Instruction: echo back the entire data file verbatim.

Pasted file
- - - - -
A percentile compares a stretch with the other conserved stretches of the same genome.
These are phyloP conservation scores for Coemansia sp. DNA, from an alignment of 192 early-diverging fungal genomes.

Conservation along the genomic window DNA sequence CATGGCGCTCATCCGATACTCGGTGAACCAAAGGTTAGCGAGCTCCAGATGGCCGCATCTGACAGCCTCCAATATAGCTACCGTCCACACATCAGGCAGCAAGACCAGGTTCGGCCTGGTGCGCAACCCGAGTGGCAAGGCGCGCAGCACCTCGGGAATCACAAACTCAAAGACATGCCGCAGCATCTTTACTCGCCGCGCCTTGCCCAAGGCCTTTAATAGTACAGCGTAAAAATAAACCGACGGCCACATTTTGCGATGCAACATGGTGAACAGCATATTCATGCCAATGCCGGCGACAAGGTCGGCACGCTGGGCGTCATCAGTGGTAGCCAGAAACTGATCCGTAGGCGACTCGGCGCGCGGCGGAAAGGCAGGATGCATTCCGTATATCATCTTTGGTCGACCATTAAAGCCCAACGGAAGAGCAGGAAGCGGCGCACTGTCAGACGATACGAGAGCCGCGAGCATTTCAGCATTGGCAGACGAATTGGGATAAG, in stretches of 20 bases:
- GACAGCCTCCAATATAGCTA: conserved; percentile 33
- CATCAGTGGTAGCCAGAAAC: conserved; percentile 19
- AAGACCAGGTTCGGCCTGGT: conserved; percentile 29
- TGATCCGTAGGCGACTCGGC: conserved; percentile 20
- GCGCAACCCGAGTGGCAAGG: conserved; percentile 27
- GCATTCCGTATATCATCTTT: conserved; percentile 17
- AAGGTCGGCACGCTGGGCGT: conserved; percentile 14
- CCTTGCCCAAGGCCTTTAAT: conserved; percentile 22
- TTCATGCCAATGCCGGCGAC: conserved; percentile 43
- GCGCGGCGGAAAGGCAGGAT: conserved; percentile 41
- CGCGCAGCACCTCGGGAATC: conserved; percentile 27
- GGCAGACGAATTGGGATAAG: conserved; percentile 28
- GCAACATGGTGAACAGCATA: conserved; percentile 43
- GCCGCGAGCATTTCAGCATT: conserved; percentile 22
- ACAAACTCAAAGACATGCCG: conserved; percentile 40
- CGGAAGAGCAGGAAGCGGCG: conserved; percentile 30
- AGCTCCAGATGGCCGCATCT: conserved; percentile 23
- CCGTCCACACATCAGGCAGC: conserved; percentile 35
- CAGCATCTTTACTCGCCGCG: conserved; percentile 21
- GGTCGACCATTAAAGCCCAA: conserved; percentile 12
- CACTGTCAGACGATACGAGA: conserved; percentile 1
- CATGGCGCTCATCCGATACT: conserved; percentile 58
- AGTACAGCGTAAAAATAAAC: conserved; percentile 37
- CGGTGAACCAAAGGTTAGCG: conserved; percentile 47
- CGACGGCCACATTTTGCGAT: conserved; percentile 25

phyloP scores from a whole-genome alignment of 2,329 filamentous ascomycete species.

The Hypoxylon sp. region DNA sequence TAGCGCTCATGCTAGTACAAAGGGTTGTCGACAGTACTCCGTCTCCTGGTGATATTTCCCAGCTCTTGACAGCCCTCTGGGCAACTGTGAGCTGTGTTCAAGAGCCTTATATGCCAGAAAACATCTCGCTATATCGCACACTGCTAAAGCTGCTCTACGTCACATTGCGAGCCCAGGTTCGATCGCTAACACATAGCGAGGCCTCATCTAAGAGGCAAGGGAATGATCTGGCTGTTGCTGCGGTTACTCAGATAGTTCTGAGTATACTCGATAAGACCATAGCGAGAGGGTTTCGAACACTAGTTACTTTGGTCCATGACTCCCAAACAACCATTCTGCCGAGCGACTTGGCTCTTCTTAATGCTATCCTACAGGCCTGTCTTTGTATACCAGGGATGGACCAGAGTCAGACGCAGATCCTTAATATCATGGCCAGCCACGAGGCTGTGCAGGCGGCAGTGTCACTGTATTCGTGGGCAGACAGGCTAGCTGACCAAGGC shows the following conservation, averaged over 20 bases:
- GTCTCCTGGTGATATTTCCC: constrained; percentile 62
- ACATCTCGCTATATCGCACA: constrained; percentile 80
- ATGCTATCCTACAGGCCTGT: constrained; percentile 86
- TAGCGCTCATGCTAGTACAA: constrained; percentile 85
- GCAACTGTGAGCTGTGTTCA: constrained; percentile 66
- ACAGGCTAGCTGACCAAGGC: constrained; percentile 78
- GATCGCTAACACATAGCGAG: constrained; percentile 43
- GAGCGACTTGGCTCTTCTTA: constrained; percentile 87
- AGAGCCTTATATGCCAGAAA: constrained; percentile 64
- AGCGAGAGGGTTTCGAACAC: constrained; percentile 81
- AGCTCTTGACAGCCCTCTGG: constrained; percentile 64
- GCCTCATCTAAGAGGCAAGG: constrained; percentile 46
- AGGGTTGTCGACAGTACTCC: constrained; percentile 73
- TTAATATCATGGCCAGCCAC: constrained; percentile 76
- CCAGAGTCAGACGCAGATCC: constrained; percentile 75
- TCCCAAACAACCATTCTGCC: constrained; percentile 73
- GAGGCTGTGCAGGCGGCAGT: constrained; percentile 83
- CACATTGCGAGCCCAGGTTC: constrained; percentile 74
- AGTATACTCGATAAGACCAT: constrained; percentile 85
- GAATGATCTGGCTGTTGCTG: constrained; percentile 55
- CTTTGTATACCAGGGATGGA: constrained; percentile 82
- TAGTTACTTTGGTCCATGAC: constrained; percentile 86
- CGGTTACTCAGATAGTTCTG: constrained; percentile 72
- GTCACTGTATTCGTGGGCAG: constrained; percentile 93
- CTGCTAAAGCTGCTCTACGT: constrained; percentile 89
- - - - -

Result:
A percentile compares a stretch with the other conserved stretches of the same genome.
These are phyloP conservation scores for Coemansia sp. DNA, from an alignment of 192 early-diverging fungal genomes.

Conservation along the genomic window DNA sequence CATGGCGCTCATCCGATACTCGGTGAACCAAAGGTTAGCGAGCTCCAGATGGCCGCATCTGACAGCCTCCAATATAGCTACCGTCCACACATCAGGCAGCAAGACCAGGTTCGGCCTGGTGCGCAACCCGAGTGGCAAGGCGCGCAGCACCTCGGGAATCACAAACTCAAAGACATGCCGCAGCATCTTTACTCGCCGCGCCTTGCCCAAGGCCTTTAATAGTACAGCGTAAAAATAAACCGACGGCCACATTTTGCGATGCAACATGGTGAACAGCATATTCATGCCAATGCCGGCGACAAGGTCGGCACGCTGGGCGTCATCAGTGGTAGCCAGAAACTGATCCGTAGGCGACTCGGCGCGCGGCGGAAAGGCAGGATGCATTCCGTATATCATCTTTGGTCGACCATTAAAGCCCAACGGAAGAGCAGGAAGCGGCGCACTGTCAGACGATACGAGAGCCGCGAGCATTTCAGCATTGGCAGACGAATTGGGATAAG, in stretches of 20 bases:
- GACAGCCTCCAATATAGCTA: conserved; percentile 33
- CATCAGTGGTAGCCAGAAAC: conserved; percentile 19
- AAGACCAGGTTCGGCCTGGT: conserved; percentile 29
- TGATCCGTAGGCGACTCGGC: conserved; percentile 20
- GCGCAACCCGAGTGGCAAGG: conserved; percentile 27
- GCATTCCGTATATCATCTTT: conserved; percentile 17
- AAGGTCGGCACGCTGGGCGT: conserved; percentile 14
- CCTTGCCCAAGGCCTTTAAT: conserved; percentile 22
- TTCATGCCAATGCCGGCGAC: conserved; percentile 43
- GCGCGGCGGAAAGGCAGGAT: conserved; percentile 41
- CGCGCAGCACCTCGGGAATC: conserved; percentile 27
- GGCAGACGAATTGGGATAAG: conserved; percentile 28
- GCAACATGGTGAACAGCATA: conserved; percentile 43
- GCCGCGAGCATTTCAGCATT: conserved; percentile 22
- ACAAACTCAAAGACATGCCG: conserved; percentile 40
- CGGAAGAGCAGGAAGCGGCG: conserved; percentile 30
- AGCTCCAGATGGCCGCATCT: conserved; percentile 23
- CCGTCCACACATCAGGCAGC: conserved; percentile 35
- CAGCATCTTTACTCGCCGCG: conserved; percentile 21
- GGTCGACCATTAAAGCCCAA: conserved; percentile 12
- CACTGTCAGACGATACGAGA: conserved; percentile 1
- CATGGCGCTCATCCGATACT: conserved; percentile 58
- AGTACAGCGTAAAAATAAAC: conserved; percentile 37
- CGGTGAACCAAAGGTTAGCG: conserved; percentile 47
- CGACGGCCACATTTTGCGAT: conserved; percentile 25

phyloP scores from a whole-genome alignment of 2,329 filamentous ascomycete species.

The Hypoxylon sp. region DNA sequence TAGCGCTCATGCTAGTACAAAGGGTTGTCGACAGTACTCCGTCTCCTGGTGATATTTCCCAGCTCTTGACAGCCCTCTGGGCAACTGTGAGCTGTGTTCAAGAGCCTTATATGCCAGAAAACATCTCGCTATATCGCACACTGCTAAAGCTGCTCTACGTCACATTGCGAGCCCAGGTTCGATCGCTAACACATAGCGAGGCCTCATCTAAGAGGCAAGGGAATGATCTGGCTGTTGCTGCGGTTACTCAGATAGTTCTGAGTATACTCGATAAGACCATAGCGAGAGGGTTTCGAACACTAGTTACTTTGGTCCATGACTCCCAAACAACCATTCTGCCGAGCGACTTGGCTCTTCTTAATGCTATCCTACAGGCCTGTCTTTGTATACCAGGGATGGACCAGAGTCAGACGCAGATCCTTAATATCATGGCCAGCCACGAGGCTGTGCAGGCGGCAGTGTCACTGTATTCGTGGGCAGACAGGCTAGCTGACCAAGGC shows the following conservation, averaged over 20 bases:
- GTCTCCTGGTGATATTTCCC: constrained; percentile 62
- ACATCTCGCTATATCGCACA: constrained; percentile 80
- ATGCTATCCTACAGGCCTGT: constrained; percentile 86
- TAGCGCTCATGCTAGTACAA: constrained; percentile 85
- GCAACTGTGAGCTGTGTTCA: constrained; percentile 66
- ACAGGCTAGCTGACCAAGGC: constrained; percentile 78
- GATCGCTAACACATAGCGAG: constrained; percentile 43
- GAGCGACTTGGCTCTTCTTA: constrained; percentile 87
- AGAGCCTTATATGCCAGAAA: constrained; percentile 64
- AGCGAGAGGGTTTCGAACAC: constrained; percentile 81
- AGCTCTTGACAGCCCTCTGG: constrained; percentile 64
- GCCTCATCTAAGAGGCAAGG: constrained; percentile 46
- AGGGTTGTCGACAGTACTCC: constrained; percentile 73
- TTAATATCATGGCCAGCCAC: constrained; percentile 76
- CCAGAGTCAGACGCAGATCC: constrained; percentile 75
- TCCCAAACAACCATTCTGCC: constrained; percentile 73
- GAGGCTGTGCAGGCGGCAGT: constrained; percentile 83
- CACATTGCGAGCCCAGGTTC: constrained; percentile 74
- AGTATACTCGATAAGACCAT: constrained; percentile 85
- GAATGATCTGGCTGTTGCTG: constrained; percentile 55
- CTTTGTATACCAGGGATGGA: constrained; percentile 82
- TAGTTACTTTGGTCCATGAC: constrained; percentile 86
- CGGTTACTCAGATAGTTCTG: constrained; percentile 72
- GTCACTGTATTCGTGGGCAG: constrained; percentile 93
- CTGCTAAAGCTGCTCTACGT: constrained; percentile 89